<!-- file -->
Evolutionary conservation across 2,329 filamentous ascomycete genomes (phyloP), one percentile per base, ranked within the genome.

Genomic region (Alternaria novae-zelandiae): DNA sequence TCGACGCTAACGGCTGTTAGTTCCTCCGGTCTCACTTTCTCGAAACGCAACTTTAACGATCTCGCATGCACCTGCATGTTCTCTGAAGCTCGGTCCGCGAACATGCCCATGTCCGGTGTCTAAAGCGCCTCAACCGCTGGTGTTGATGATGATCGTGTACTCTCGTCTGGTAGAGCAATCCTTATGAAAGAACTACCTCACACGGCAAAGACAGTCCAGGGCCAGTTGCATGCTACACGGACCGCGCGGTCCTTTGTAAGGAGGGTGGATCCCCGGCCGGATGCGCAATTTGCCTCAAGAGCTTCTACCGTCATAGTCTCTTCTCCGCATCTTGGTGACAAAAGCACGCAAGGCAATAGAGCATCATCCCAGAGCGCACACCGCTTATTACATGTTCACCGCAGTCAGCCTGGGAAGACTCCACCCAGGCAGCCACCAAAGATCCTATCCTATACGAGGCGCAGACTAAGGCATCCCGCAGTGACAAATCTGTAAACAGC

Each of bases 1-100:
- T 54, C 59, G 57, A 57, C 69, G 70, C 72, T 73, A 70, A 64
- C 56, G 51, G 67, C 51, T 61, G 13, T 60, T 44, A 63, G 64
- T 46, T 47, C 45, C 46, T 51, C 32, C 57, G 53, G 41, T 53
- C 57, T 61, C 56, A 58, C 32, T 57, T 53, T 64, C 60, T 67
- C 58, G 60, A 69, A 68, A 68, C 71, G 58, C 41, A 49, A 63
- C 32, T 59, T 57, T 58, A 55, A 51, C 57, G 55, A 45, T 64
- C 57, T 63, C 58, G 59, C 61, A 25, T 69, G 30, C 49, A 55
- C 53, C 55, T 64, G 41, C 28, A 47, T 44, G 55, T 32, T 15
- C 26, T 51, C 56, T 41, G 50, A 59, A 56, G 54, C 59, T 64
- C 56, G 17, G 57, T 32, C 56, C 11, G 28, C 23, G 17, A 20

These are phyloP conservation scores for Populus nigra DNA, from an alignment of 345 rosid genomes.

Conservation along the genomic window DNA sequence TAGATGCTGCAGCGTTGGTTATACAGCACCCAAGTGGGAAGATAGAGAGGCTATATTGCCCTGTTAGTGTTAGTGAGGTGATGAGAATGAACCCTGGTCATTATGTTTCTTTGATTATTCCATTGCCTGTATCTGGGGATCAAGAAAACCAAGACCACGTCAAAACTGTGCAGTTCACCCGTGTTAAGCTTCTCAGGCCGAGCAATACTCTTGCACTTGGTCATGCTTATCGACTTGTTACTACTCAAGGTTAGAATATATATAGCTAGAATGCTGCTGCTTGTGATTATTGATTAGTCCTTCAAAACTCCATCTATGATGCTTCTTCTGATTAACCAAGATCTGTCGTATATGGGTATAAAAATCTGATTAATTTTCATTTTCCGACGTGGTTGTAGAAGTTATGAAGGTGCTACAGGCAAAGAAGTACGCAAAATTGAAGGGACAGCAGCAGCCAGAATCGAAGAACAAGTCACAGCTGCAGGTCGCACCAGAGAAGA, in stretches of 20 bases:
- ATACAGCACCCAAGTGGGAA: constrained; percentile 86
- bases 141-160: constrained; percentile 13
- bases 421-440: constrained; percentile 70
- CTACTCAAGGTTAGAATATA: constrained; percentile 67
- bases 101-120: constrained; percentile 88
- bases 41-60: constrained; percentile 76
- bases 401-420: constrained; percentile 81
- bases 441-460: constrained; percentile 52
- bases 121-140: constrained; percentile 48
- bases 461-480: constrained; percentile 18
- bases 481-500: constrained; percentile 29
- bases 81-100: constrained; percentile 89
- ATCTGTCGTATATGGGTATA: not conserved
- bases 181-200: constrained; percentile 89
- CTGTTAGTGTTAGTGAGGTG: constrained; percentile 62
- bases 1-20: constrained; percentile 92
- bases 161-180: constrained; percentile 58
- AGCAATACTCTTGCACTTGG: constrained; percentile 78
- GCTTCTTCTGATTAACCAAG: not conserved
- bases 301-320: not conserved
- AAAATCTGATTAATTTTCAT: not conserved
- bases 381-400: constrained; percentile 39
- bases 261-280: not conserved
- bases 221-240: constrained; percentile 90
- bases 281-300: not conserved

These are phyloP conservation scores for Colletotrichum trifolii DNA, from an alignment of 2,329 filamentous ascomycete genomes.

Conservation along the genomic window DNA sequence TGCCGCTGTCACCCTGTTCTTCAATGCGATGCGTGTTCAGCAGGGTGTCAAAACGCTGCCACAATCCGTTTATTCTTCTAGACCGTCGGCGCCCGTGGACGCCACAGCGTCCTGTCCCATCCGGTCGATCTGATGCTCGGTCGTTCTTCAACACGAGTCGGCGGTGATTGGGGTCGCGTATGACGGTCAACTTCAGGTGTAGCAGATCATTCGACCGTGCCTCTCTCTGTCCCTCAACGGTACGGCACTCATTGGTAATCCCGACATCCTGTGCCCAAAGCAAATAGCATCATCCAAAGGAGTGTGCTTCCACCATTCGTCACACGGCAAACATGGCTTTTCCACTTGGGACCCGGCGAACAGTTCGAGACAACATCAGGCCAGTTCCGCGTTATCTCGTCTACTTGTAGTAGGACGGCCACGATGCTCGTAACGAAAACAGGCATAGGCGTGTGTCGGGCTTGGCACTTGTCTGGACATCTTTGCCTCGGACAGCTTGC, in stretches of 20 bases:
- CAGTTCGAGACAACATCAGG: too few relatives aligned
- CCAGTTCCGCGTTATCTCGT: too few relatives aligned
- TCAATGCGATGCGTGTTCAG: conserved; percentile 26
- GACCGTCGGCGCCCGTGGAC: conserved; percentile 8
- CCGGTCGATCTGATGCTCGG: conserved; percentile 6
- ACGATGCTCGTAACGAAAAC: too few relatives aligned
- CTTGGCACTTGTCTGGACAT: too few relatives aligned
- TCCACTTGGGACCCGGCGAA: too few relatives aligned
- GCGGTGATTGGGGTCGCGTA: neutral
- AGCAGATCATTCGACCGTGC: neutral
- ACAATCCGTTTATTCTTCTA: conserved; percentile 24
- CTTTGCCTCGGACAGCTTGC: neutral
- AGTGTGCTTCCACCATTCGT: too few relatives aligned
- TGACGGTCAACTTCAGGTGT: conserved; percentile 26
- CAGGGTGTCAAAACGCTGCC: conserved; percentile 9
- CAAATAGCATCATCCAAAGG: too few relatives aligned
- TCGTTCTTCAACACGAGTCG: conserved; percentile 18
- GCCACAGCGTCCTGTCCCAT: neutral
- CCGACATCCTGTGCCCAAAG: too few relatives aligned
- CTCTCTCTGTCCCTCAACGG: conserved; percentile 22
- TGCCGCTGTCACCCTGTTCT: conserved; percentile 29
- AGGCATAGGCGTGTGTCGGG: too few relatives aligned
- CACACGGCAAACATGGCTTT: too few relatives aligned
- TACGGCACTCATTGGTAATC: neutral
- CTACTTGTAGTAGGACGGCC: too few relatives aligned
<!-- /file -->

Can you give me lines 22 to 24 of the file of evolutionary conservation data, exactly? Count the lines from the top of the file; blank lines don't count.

- bases 401-420: constrained; percentile 81
- bases 441-460: constrained; percentile 52
- bases 121-140: constrained; percentile 48